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Application now down to 3 towns

By Staff | Mar 25, 2012

Linsey Warmka

A housing grant application by the county has been cut back in scope for a second time.

Previously, the Faribault County Board of Commissioners had authorized moving forward with a Small Cities Development Grant for housing rehab for homes in Faribault County’s smaller cities.

Blue Earth, Wells and Winnebago were not part of that original grant application, but the rest of the small towns in the county were.

The Faribault County Development Corporation (FCDC) and Pettipiece and Associates were contracted by the county to apply for the grant.

“We thought it would be advantageous for the smaller cities in the county to work together to get the grant,” Linsey Warmka of FCDC says. “Having these cities work together would help with receiving the grant.”

However, the USDA, which administers the grant process, decided there were too many cities involved.

The grant application was cut from including all the smaller towns in the county down to just four; Bricelyn, Elmore, Kiester and Minnesota Lake.

Now, Chuck Pettipiece of Pettipiece and Associates, told the commissioners at their meeting last Tuesday that they are going to drop it to three.

“We sent out 800 surveys to property owners in the four cities,” Pettipiece says. “We found 30 possible applicants in Bricelyn, 40 in Elmore, 24 in Kiester and just 18 in Minnesota Lake.”

Because the grant will only cover roughly 24 projects, it was decided to drop Minnesota Lake off the application.

“All of these other cities can be added to future grant applications,” Pettipiece says.

The number of cities involved was not the only issue brought up last Tuesday.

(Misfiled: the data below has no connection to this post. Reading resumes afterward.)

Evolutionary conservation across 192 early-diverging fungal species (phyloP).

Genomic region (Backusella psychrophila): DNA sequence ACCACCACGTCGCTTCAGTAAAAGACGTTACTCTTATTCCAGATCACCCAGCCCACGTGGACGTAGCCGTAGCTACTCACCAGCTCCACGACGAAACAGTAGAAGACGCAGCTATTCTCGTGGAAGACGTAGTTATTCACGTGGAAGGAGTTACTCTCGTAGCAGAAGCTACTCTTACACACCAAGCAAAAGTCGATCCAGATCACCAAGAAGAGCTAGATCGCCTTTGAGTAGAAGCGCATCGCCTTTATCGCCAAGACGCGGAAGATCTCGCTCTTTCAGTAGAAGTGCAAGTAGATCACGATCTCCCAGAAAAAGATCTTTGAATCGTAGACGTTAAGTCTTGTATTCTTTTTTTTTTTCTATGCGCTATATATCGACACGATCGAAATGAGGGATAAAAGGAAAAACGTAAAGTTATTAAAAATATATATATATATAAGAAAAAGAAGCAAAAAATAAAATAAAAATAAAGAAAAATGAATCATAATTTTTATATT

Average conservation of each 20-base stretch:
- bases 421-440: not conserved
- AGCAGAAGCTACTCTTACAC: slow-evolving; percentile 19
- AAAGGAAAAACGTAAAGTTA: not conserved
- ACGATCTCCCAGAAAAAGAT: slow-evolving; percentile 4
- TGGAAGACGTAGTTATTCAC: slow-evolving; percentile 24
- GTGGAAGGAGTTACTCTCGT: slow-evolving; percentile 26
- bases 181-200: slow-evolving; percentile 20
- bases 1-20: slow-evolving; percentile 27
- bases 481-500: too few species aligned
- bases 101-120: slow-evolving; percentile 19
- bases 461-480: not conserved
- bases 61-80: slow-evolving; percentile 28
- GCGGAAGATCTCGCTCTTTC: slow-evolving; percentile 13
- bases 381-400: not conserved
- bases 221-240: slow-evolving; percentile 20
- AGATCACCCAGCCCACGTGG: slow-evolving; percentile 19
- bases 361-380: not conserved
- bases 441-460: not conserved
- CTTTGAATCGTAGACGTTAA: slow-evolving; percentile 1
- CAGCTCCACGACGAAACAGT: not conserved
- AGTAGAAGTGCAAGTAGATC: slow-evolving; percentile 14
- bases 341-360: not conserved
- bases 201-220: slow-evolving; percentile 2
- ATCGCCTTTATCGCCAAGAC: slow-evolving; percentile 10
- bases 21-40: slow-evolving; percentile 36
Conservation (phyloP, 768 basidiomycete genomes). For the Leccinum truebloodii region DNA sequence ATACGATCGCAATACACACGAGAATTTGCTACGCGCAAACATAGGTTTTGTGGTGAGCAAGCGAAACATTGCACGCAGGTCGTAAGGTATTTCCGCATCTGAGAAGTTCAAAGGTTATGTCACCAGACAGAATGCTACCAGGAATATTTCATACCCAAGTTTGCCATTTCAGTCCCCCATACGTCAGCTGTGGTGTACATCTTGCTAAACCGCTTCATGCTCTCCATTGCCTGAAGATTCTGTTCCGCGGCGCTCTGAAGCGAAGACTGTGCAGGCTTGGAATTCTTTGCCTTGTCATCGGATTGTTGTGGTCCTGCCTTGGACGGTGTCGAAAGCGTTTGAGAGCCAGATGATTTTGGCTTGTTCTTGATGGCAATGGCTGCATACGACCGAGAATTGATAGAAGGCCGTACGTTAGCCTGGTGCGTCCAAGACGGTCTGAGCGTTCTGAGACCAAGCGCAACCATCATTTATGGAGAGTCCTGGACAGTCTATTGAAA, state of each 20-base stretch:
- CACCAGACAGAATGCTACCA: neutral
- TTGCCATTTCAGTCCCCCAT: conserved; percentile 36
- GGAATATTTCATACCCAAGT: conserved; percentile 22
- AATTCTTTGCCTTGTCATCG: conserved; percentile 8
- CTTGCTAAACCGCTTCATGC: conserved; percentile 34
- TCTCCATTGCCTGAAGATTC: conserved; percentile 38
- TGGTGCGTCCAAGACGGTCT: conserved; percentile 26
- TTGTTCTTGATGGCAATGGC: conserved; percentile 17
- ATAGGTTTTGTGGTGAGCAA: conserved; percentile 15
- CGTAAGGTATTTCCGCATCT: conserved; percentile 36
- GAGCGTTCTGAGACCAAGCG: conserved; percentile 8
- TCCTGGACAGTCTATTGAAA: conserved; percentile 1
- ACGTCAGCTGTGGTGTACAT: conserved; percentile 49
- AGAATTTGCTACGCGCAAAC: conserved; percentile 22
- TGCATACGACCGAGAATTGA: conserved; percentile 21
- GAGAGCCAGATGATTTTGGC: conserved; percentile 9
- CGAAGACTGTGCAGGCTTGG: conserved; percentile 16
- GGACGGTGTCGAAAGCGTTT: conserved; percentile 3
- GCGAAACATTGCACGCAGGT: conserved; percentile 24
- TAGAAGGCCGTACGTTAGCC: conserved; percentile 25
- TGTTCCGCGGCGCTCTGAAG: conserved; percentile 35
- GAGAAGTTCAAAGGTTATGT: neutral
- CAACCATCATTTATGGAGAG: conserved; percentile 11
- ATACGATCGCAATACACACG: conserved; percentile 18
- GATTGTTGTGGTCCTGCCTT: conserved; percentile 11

The total dollars being applied for is $595,125. However, the county will have to pony up some matching money for the project, if the grant comes through.

The county share would be around $45,000 and would come from an old housing rehab revolving fund.

County commissioners expressed concern that the fund would be fully depleted by this project.

“It is a bit of a Catch-22,” Pettipiece says. “Yes, the fund would be used up. But, if we don’t use it we won’t qualify for these types of grants in the future.”

He said the state is getting around $13 million from the USDA for housing grants this year.

In the end, the commissioners voted for two resolutions. One was for the cooperative grant agreement between the county and the cities and the other was to submit the new grant application.

In another matter, the County Board voted to further study a proposal to formulate a county-wide comprehensive plan.

Michele Stindtman, of the Faribault County Soil and Water District and the Planning and Zoning office, says a plan is needed and long overdue.

“It would cover everything from land and water use to transit to economic development,” Stindtman says.

The board agreed that an up to date plan is needed, but wanted to study how to go about having one created.

John Considine III of Region Nine Development presented a proposal from his organization that would create the comprehensive plan and involve the county’s cities in the process.

The cost would be $22,000 for the project for the county, and $6,660 for the cities share.

Stindtman says she will be visiting with the cities to explain the proposal.

The board also heard from Scott Robertson of Winnebago during the public express portion of the meeting.

Robertson requested the board revisit their ordinance concerning septic tank systems.

The Winnebago businessman says a holding tank system would work much better for his shop area and for many others.

“There could be regulations about having it pumped on a regular schedule,” he says.

The board took no action but discussed the matter and put it on future agendas,